Sunday, December 27, 2015

Happy Holidays and Have a Wonderful New Year!

Internal Dialogue (dramatization):
Self #1: So...we really need to focus now on doing this paperwork and cleaning...
Self #2: Let's make a unicorn! [bounces and nods]
Self #1: [sigh.]

Usually, I take the week between Christmas and New Years off to clean and organize the house and studio, etc., but this year, it turned out that the best time to work on the studio and take an art-pause was in the days leading up to Christmas.

Instead of arting, I baked cookies for my friends and family (ginger kitties and kitty toys - or as some people like to call them "ornaments," and dark chocolate peppermint bark - 2 layers of chocolate, made sans double boiler without letting the top layer melt through the bottom and a lot of crushed candy canes - gold star!). I had some excellent help wrapping packages and generally spent quality time with my feline assistants.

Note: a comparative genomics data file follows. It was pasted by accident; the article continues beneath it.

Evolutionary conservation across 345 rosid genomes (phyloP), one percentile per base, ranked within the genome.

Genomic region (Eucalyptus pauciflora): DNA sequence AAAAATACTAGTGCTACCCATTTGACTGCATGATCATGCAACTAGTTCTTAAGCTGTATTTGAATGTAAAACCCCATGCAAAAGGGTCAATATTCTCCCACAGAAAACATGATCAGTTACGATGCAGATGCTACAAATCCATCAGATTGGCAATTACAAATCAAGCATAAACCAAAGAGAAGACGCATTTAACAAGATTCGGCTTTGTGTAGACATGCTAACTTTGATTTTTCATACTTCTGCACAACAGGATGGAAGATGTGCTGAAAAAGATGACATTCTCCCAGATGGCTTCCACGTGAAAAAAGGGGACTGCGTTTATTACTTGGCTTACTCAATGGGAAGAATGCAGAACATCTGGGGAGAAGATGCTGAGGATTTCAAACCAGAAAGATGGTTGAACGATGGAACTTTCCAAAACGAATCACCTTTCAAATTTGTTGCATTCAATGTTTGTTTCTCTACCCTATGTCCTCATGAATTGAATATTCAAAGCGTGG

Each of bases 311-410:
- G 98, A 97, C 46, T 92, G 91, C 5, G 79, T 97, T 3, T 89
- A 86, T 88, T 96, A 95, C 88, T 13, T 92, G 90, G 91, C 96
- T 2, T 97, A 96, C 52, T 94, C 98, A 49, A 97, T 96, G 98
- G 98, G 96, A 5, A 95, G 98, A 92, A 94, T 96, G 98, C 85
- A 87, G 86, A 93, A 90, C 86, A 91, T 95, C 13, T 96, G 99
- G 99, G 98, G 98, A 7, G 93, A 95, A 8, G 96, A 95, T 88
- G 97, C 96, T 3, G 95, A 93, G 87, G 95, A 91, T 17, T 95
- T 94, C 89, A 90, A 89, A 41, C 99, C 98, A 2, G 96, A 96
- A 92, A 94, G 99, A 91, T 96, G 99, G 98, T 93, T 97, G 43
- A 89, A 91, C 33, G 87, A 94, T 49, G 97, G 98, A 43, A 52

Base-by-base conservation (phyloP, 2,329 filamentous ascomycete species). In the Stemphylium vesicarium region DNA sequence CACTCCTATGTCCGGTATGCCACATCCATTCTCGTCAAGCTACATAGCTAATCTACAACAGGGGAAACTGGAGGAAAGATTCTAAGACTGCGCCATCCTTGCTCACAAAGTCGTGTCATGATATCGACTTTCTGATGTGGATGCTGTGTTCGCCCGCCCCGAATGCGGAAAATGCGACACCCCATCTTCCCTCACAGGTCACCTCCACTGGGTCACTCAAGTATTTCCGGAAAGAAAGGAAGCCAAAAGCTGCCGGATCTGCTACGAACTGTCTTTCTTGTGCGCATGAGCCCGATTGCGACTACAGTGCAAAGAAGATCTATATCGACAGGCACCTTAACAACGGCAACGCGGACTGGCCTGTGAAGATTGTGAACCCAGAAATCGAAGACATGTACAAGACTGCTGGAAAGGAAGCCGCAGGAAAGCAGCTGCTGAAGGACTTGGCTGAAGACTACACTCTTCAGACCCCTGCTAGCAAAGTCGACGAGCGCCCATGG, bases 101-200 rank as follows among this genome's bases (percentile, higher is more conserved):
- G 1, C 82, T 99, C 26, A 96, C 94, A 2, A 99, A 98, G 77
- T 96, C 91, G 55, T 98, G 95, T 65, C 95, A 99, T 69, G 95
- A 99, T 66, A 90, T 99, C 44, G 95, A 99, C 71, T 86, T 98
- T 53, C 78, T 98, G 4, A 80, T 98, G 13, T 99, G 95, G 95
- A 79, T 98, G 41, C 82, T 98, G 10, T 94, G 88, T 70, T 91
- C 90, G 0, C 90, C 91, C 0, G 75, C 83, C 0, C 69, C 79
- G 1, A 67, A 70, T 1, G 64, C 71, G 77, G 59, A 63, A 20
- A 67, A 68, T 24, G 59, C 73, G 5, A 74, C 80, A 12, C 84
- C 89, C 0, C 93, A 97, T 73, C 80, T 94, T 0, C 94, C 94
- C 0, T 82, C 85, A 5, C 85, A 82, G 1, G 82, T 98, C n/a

getting a kite in the air - Dad has skills!

Then I got to have a wonderful visit with some of my family :)


sand angel

I love my family and friends - kind, talented, and generous souls.

Even away from the studio though, it's like my work is a holographic screen that overlays everything I see. While I was on the road, I got to thinking (uh oh...)

The content of my work is pretty stable - plants, animals, archetypal figures, patterns, drapery, construction machinery/ vehicles, but the approach has gradually changed through the years.  I see two trends:

The work is becoming 1) more subtractive 2) the "original" is becoming more diffuse.

painting (additive - one piece)
drawing (additive - one piece )
collage of drawing (additive - multiple pieces)
printmaking (subtractive - one piece)
printmaking collage (subtractive - multiple pieces)

What I mean by "becoming more diffuse" is that it's both quantitatively and qualitatively more pieces:

For the collage of the full-scale figure, there are (*I think) 34 blocks/plates:

1 crown
1 head
1 neck and patterned fabric
6 torso
4 abdomen
2 dress sleeves
2 patterned sleeves
2 hands
8 skirt
3 outer drapery fold
2 patterned bottom of dress
2 shoes